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The Emerging Sino-Russian Alliance
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The Emerging Sino-Russian Alliance

How the 'great powers' are reconfiguring their partnerships for a new era. Plus, why it matters that al-Qaeda’s media chief was killed in Taliban country.

During a video conference last week, Russian President Vladimir Putin said something significant. When asked if Russia would enter into a formal military alliance with China, Putin responded: “We don’t need it, but, theoretically, it’s quite possible to imagine it.”

That may not seem like a big deal, until you realize that the Russians have consistently avoided using the word “alliance” to describe their relationship with the Chinese. Instead, they’ve described their increasingly close ties as a “comprehensive strategic partnership of coordination.” It may be the case that “alliance” implies certain military commitments that go beyond how the Kremlin and Beijing currently view their dealings. Or, they may want to leave some ambiguity, avoiding terms that crystallize the situation for policymakers around the globe.

Either way, there is little doubt that their “strategic partnership” has already led to an alliance, of sorts, between the Russian and Chinese militaries. Putin conceded as much during the conference call. “Without any doubt, our cooperation with China is bolstering the defense capability of China’s army,” Putin said, according to the Associated Press’s account of his remarks.

Indeed, as I noted in a previous edition of Vital Interests, the U.S. Department of Defense has found that the Sino-Russian partnership “entails a relatively high degree of military cooperation,” which “occurs in practical forms through exchanges of training, equipment, technology, high-level visits, and other coordination mechanisms.” The two countries have engaged in a number of joint exercises, with Russia supplying China various forms of weaponry and aircraft. Late last year, the Kremlin pledged “to assist China in developing their missile-attack early warning network,” while the two sides have agreed to cooperate as far afield as the Arctic.

Putin’s remarks came just two days after Secretary of Defense Mark Esper announced two new major initiatives to combat the Russian-Chinese axis. Speaking at an event held by the Atlantic Council, Esper said DoD’s “Guidance for Development of Alliances and Partnerships” (or GDAP) and “Defense Trade Modernization” programs were launched with a new era of “great power competition” in mind. America’s rival “great powers” being, of course, Russia and China.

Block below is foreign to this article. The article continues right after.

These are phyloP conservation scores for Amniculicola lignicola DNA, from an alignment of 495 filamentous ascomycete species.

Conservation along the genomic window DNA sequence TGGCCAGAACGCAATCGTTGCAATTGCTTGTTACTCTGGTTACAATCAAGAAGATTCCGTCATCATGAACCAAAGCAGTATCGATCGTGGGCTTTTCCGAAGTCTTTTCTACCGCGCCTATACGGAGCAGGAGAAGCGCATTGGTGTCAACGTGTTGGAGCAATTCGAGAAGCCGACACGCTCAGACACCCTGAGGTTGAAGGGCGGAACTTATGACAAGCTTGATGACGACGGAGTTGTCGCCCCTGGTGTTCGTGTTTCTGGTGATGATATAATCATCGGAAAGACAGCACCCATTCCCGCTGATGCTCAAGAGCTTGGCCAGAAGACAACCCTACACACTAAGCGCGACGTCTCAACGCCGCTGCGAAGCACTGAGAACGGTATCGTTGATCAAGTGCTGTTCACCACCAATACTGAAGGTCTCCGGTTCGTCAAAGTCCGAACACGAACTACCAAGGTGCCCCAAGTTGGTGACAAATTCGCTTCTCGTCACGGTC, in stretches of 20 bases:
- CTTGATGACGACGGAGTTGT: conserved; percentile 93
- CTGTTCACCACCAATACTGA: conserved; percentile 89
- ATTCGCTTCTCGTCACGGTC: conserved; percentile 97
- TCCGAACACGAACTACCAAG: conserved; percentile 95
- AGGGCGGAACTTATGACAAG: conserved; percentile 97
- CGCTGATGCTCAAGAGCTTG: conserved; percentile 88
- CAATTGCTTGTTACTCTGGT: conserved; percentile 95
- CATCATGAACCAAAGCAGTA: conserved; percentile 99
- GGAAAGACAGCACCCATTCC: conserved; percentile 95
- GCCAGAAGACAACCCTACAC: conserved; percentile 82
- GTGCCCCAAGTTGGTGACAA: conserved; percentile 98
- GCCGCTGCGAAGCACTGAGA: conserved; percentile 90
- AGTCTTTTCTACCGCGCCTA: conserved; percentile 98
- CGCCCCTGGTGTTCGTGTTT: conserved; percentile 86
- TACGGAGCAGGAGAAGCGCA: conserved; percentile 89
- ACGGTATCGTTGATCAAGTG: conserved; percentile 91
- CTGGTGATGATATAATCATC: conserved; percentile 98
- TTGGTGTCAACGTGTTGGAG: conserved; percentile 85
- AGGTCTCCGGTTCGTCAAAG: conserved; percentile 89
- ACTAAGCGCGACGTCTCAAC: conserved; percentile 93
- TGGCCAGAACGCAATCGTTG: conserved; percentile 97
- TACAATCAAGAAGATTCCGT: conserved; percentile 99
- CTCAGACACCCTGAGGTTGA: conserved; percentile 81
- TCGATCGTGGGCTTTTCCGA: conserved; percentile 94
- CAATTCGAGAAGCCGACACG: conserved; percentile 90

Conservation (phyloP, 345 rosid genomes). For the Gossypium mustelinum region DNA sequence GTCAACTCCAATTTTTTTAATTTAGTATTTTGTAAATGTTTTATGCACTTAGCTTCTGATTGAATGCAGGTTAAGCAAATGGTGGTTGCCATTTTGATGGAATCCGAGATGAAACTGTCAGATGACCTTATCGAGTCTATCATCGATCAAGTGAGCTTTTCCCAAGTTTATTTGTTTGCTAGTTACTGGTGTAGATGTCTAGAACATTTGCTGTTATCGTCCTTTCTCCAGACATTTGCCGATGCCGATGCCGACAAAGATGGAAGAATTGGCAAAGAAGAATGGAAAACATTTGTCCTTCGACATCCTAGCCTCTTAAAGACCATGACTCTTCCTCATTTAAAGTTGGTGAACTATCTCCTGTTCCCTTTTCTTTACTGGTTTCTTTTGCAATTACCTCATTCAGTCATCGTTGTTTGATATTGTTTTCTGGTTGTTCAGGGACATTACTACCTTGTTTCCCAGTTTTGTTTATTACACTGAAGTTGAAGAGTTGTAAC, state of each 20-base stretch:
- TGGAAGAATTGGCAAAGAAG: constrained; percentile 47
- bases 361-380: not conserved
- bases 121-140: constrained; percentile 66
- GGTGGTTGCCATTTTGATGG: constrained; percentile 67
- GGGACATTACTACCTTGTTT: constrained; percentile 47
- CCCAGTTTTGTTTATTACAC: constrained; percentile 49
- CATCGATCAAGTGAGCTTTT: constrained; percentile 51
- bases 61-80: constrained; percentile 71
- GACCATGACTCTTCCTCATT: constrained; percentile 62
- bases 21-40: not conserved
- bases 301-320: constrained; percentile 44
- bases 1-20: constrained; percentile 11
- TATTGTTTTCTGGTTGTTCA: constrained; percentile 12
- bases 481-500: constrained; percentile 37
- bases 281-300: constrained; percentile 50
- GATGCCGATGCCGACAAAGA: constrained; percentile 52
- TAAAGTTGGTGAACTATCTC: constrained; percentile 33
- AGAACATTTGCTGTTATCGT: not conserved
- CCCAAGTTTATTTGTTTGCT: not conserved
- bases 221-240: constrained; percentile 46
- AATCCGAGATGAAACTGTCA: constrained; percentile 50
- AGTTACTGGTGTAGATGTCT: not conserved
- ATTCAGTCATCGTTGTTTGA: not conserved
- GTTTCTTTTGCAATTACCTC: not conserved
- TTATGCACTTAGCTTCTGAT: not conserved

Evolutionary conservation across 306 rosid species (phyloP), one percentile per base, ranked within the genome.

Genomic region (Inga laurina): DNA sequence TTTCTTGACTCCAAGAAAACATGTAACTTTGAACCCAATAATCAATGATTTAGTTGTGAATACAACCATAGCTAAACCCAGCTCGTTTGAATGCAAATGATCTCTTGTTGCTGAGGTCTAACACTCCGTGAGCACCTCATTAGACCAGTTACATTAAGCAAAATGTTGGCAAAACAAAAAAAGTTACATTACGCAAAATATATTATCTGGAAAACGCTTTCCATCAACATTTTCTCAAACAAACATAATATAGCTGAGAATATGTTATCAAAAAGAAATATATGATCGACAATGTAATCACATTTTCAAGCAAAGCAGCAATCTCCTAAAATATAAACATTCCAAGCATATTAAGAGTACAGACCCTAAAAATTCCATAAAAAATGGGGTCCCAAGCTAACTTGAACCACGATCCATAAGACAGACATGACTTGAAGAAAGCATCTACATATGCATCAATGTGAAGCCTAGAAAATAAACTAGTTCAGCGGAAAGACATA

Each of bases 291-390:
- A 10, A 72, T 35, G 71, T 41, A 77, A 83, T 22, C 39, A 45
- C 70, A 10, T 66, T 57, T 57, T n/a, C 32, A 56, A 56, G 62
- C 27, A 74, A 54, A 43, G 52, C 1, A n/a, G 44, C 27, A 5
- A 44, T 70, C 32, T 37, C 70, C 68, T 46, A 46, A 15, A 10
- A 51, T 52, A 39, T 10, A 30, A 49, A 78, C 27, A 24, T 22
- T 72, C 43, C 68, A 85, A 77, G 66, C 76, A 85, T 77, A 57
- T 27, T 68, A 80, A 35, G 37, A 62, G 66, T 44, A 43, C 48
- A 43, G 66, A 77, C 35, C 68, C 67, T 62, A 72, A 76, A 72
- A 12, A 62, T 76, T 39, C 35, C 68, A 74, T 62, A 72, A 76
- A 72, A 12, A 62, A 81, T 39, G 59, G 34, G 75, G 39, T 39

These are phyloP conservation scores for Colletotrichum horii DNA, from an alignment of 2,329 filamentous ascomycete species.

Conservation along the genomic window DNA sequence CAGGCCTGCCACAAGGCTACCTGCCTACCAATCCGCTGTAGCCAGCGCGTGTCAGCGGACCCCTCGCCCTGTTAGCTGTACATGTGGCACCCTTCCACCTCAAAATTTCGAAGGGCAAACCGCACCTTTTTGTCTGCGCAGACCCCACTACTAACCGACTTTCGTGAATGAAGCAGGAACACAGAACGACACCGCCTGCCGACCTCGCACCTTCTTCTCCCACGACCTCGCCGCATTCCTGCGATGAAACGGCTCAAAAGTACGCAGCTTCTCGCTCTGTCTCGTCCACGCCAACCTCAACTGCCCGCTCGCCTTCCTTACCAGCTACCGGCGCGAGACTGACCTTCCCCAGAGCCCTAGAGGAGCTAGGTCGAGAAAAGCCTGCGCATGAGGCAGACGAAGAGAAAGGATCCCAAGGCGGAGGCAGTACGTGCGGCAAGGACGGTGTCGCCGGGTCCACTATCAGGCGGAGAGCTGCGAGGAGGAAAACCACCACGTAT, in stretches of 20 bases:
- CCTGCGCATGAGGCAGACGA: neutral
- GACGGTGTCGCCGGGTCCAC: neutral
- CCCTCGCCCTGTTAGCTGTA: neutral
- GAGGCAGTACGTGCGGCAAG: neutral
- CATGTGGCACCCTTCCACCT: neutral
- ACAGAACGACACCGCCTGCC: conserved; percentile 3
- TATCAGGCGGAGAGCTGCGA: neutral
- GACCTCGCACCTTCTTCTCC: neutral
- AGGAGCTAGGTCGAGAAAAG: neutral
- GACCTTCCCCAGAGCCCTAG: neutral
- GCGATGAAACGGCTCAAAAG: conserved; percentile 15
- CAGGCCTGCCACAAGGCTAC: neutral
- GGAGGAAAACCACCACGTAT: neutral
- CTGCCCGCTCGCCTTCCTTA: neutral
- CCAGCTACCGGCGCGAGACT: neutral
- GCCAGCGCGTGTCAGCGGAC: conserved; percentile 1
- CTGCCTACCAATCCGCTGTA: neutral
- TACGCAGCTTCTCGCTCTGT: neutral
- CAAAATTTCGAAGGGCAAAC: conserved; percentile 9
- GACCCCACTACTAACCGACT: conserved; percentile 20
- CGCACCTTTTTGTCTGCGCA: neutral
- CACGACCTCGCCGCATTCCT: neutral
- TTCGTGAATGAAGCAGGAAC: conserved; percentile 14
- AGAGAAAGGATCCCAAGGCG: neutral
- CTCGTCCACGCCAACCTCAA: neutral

“Today, our global constellation of allies and partners remain an enduring strength that our competitors and adversaries simply cannot match,” Esper said. “In fact, China and Russia probably have fewer than ten allies combined.”

Still, Esper warned, America’s “advantage is not preordained, nor can we take our longstanding network of relationships for granted.” He said that China and Russia “are rapidly modernizing their armed forces, and using their growing strength to ignore international law, violate the sovereignty of smaller states, and shift the balance of power in their favor.” Esper cited China’s expansion in the South China Sea, as well as Russia’s “attempted annexation of Crimea” and “incursion into eastern Ukraine,” as examples of the revisionist powers’ aggressive behavior. Esper also highlighted other ways in which China and Russia are trying to bring others under their sway, including Beijing’s “One Belt-One Road Initiative.” The Chinese Communist Party (CCP) is “expanding its financial ties across Asia, Europe, Africa, and the Americas, with the ulterior motive of gaining strategic influence, access to key resources, and military footholds around the world.”

The Pentagon’s GDAP initiative isn’t centered on any one partner nation. But Esper clearly had one country, more than others, in mind: India. Esper said that various efforts taken by the Trump administration are intended to “strengthen what may become one of the most consequential partnerships of the 21st century.” He cited various joint military exercises, as well as the “first ever U.S.-India defense cyber dialogue,” as evidence of expanding collaboration between the two countries.